The Final Cut with Darcy O'Neill
Darcy O'Neill on mentors, motivation and the move to Munster
The London years
I started my career at the Morris School of Hairdressing in Piccadilly Circus while living in London in the 1960s. This was a hugely influential era with industry icon Vidal Sassoon starting to make an impact in London and later worldwide. I moved to Dublin to work with the Witches Hut and three years later I was offered the opportunity to manage the newly opened Witches Hut in Cork.
In 1978 I established my own salon, Darcy’s Design Team in Cork city, employing a team of five. This has grown to a team of twenty-seven and in 2005, a second salon, Darcy’s D2, opened in Ballincollig.
Autumn is my favourite time: hair and clothes change and we move away from the fade of summer. Haircuts and colours, just like clothes, take on a different meaning. Autumn would not be autumn without a trip back to London, the best hairdressing city in the world, and Salon International for inspiration.
Loving the look
The Coupe Savage took us away from the heavy structure of the geometrics. It created softer outlines and hair became more tousled, almost shaggy: scrunching was about to be born. The Fire Fly, created in the late 70s by Trevor Sorbie at Vidal Sassoon was a masterful haircut combining short and long hair. This cut can be adapted for use on a high percentage of our daily salon clients.
Working in the Witches Hut in the 70s I was wearing a full beard - like the guys of today - with plenty of red coming through which I didn’t like. Our then colourist Hugh Campbell mixed some colour and left it on a shelf for me to apply later when I was finished my clients. I applied the lot, sat in the staff room with a newspaper up to my face until it developed. Rinsed it off, looked in the mirror. Shock horror – my ginger beard was Blue Black! I was like Fidel Castro gone wrong. I later discovered one of my fellow stylists had made up a different colour and switched the bowls.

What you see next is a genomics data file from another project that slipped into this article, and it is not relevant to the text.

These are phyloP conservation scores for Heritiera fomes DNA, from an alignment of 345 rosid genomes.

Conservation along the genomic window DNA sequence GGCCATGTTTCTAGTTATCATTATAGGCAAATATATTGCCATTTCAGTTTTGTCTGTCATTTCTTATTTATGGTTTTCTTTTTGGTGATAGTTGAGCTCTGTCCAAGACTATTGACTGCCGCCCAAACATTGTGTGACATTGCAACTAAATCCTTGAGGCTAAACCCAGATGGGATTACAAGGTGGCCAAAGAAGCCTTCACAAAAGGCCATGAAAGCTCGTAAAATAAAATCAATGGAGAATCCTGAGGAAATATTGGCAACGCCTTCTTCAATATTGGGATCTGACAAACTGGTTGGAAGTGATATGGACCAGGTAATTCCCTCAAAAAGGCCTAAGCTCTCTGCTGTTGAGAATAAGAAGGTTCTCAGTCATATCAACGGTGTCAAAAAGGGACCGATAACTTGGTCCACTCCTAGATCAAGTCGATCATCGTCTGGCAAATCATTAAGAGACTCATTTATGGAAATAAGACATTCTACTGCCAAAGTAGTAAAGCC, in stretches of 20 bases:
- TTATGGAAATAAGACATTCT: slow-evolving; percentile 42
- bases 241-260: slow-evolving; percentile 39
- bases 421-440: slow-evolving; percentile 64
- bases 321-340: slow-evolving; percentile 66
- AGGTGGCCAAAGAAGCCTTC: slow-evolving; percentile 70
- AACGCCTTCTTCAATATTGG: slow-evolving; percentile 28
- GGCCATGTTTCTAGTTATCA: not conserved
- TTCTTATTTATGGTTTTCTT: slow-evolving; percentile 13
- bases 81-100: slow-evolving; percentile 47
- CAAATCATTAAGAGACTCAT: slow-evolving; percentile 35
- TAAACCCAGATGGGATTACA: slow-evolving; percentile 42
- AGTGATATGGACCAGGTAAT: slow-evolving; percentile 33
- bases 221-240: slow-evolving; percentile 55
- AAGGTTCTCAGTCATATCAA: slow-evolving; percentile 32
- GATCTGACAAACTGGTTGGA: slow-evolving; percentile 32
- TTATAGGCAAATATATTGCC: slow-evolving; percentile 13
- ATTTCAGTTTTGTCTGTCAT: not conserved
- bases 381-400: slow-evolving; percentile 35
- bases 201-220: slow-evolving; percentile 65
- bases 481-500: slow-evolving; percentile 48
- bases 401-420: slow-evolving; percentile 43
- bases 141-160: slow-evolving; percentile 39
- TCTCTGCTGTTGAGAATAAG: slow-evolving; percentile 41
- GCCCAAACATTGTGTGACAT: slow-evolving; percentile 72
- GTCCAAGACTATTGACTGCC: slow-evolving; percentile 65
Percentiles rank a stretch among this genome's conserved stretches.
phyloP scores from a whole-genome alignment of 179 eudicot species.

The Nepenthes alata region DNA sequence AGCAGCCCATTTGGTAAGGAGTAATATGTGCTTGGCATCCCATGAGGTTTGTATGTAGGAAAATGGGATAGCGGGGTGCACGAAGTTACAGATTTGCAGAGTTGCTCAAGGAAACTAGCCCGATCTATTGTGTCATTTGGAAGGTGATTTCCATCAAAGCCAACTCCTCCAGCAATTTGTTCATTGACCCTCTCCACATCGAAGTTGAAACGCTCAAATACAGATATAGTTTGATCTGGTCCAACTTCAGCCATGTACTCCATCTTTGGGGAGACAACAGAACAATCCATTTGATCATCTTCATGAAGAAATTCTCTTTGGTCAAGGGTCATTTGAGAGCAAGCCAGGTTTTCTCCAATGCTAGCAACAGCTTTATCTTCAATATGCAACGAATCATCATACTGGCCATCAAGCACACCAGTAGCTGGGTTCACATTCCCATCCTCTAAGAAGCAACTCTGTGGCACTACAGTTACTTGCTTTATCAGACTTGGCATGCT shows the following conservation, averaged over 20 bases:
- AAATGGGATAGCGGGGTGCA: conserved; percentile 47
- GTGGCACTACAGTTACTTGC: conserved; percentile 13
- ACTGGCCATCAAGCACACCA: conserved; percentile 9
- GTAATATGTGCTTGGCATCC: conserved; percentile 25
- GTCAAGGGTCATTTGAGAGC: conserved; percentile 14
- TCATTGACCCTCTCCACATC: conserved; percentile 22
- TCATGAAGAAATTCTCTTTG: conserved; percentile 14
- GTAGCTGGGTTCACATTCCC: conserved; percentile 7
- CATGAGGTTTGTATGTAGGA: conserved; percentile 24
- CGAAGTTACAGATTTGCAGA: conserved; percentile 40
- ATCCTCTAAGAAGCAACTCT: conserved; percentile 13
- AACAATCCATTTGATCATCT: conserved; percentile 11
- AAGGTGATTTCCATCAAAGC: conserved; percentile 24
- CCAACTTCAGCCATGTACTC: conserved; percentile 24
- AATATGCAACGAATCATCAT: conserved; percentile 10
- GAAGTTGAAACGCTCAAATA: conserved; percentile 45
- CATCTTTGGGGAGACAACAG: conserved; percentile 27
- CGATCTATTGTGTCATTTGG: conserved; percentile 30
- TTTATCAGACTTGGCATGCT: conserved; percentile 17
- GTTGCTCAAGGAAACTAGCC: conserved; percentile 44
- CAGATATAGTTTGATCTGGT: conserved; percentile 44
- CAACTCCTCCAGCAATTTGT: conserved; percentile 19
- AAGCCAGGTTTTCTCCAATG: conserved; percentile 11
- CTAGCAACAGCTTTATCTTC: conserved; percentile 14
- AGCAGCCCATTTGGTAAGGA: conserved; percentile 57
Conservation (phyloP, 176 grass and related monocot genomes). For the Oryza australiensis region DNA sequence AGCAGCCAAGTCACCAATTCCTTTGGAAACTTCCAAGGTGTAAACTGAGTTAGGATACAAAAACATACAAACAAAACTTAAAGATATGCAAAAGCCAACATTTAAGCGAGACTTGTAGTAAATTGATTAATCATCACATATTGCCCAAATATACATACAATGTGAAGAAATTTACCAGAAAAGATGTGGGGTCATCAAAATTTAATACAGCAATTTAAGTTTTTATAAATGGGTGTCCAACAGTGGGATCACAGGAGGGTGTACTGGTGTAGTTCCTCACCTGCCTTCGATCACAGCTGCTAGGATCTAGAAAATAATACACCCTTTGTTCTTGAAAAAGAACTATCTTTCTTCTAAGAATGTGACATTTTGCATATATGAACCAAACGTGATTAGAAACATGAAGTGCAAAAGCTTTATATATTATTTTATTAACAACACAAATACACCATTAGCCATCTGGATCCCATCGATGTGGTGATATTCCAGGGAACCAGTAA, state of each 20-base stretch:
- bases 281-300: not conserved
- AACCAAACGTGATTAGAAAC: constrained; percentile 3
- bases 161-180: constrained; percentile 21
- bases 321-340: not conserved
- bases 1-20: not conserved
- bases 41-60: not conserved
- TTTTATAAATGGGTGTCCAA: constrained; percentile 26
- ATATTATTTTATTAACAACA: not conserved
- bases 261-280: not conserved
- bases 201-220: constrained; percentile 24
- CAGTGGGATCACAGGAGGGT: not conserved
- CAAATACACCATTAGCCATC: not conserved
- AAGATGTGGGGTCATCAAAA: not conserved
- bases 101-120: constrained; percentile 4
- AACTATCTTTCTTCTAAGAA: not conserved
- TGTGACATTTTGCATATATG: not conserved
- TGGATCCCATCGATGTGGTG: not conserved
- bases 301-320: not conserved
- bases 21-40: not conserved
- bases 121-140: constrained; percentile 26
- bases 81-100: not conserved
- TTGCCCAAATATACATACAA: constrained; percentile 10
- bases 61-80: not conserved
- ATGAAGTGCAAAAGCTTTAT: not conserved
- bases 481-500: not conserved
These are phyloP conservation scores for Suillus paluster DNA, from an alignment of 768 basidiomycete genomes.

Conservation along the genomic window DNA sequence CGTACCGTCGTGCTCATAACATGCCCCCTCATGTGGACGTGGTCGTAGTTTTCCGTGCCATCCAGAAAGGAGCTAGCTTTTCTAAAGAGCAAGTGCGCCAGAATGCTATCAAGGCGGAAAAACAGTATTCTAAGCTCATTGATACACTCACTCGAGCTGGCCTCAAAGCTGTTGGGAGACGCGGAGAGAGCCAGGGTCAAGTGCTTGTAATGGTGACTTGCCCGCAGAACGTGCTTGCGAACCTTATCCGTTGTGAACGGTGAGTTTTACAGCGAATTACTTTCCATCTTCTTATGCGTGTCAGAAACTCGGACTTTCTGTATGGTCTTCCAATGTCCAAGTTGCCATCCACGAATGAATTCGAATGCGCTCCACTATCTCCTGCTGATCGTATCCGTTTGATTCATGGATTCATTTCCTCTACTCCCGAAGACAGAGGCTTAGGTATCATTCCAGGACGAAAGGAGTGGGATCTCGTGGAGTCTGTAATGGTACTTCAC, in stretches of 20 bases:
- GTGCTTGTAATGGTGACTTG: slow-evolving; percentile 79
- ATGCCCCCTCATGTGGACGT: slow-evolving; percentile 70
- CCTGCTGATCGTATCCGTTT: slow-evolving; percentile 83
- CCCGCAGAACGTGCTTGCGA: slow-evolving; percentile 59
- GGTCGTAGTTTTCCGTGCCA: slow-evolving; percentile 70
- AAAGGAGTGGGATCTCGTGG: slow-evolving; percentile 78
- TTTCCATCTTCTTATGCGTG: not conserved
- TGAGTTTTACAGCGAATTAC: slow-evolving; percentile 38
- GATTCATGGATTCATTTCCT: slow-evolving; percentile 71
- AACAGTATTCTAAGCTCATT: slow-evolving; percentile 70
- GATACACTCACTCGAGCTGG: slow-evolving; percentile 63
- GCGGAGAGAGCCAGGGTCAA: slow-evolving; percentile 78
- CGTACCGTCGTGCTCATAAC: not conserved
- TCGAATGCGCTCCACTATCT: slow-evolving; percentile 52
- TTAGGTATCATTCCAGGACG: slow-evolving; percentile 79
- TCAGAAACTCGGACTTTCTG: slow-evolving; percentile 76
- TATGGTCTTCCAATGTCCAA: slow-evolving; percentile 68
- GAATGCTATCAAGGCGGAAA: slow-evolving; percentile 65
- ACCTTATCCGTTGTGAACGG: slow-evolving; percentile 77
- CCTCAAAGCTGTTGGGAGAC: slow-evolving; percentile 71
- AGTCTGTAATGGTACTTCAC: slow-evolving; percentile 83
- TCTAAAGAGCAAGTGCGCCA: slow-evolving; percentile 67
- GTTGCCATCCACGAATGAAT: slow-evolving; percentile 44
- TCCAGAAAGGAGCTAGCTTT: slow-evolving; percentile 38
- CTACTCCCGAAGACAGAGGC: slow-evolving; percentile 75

Vidal Sassoon and Toni&Guy. Individuals whom I have admired are Irvin Rusk, Tony Rogers and Robert Chambers.
Spending a day at Grosvenor House in London with Roger Thompson, Vidal Sassoon’s first International Creative Director. Beverley Sassoon flew in that morning from New York to have her hair cut by Roger, and I was lucky enough to be shadowing him for that day. It was an experience never to be forgotten. Some will remember Beverley was a stunning looking woman and wore her hair in a short crop: what a haircut and how she carried it. Some of the household names of today, the young guns then, were in awe of Roger at work on Beverley’s hair.
Roger Thompson was a gifted hairdresser.
A lack of passion and commitment from some of the younger people coming into the industry is an issue. Finding motivation I still get immense satisfaction and pleasure from doing good haircuts and also seeing the excellent work produced by our team of creative young people.